Columbia Power has made extensive use of modeling and stepped-scale testing in its product development efforts. Over the past nine years, we’ve conducted five tank tests and three sea trials and run thousands of hours of models on hundreds of design and hull shape variations. The result of this intensive effort is a scalable wave power system that delivers the qualities that our customers need: survivability, a competitive cost and an environmentally-friendly footprint.
The initial design and development effort was started at Oregon State University. The early design generations were linear direct-drive systems, with the first prototype tests conducted at the Hinsdale Wave Research Laboratory (HWRL) in 2004. This early testing demonstrated that a liner direct-drive permanent magnet generator (PMG) was a potentially feasible solution for converting wave power into electricity. Following refinement of the concept and licensing by Columbia Power, a 1 kW device (version 1.0) was deployed off the coast of Newport, OR in 2007.
In 2008, a 10 kW second-generation device (v2.0), with improved hydrodynamic performance, was deployed at the same location. While the test was successful, projected cost of energy and reliability considerations necessitated a departure from this design and the creation of a new proprietary concept using direct-drive rotary generators. The resulting third-generation (v3.0) concept has allowed a greater range of potential energy capture and more optimal performance, as well as lower relative capital and operating costs.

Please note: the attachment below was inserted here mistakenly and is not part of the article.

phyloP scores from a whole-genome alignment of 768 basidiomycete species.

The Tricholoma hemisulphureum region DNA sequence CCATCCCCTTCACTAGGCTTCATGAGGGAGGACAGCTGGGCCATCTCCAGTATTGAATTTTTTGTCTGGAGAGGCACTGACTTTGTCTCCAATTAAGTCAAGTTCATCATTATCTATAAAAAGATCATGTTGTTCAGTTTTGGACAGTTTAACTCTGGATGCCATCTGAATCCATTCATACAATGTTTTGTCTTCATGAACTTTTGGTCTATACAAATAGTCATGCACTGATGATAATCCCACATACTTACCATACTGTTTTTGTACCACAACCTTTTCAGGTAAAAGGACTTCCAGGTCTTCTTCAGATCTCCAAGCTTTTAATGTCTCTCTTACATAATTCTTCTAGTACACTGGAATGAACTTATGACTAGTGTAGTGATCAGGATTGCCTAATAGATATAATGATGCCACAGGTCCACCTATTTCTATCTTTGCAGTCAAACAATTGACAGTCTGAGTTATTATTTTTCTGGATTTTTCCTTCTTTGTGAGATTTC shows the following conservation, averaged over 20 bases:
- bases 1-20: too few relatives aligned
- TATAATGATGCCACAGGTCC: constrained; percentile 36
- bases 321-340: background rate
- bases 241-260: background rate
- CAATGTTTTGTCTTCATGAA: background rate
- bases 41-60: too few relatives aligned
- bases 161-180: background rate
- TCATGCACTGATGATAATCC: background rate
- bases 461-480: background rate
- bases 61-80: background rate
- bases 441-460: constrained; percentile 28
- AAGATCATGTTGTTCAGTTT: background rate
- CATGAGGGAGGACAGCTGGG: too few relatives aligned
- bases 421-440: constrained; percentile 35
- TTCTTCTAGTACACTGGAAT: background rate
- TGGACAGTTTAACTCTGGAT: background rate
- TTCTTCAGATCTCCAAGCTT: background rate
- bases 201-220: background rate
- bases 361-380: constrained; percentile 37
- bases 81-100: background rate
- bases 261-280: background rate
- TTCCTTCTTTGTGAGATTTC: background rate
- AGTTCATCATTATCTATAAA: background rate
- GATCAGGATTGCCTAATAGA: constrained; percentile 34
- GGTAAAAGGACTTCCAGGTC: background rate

Numerically-driven hydrodynamic design optimization led to the subsequent v3.1 design, which was tested at 1:33 scale at HWRL, both as a single device and in three and five unit arrays. The v3.1 design had been optimized for manufacturability, in addition to providing a performance improvement of over 230%. In February 2011, a 1:4.5 scale v3.1 prototype was deployed for thirteen month sea trials in Puget Sound.
Following this deployment, the hydrodynamic design was further optimized (v3.2) to avoid the expense and risk of range-of-motion-limiting end stops. Nearly a thousand simulations were run and the resulting design changes reduced projected capital and operating expenses, while predicting annual energy production nearly twice that of v3.1. A smaller-scale v3.2 prototype was tested at HWRL in late 2012 to validate the design improvements.
Columbia Power is currently finalizing the StingRAY design, with planned open-ocean testing of a full-scale system in 2014-2015.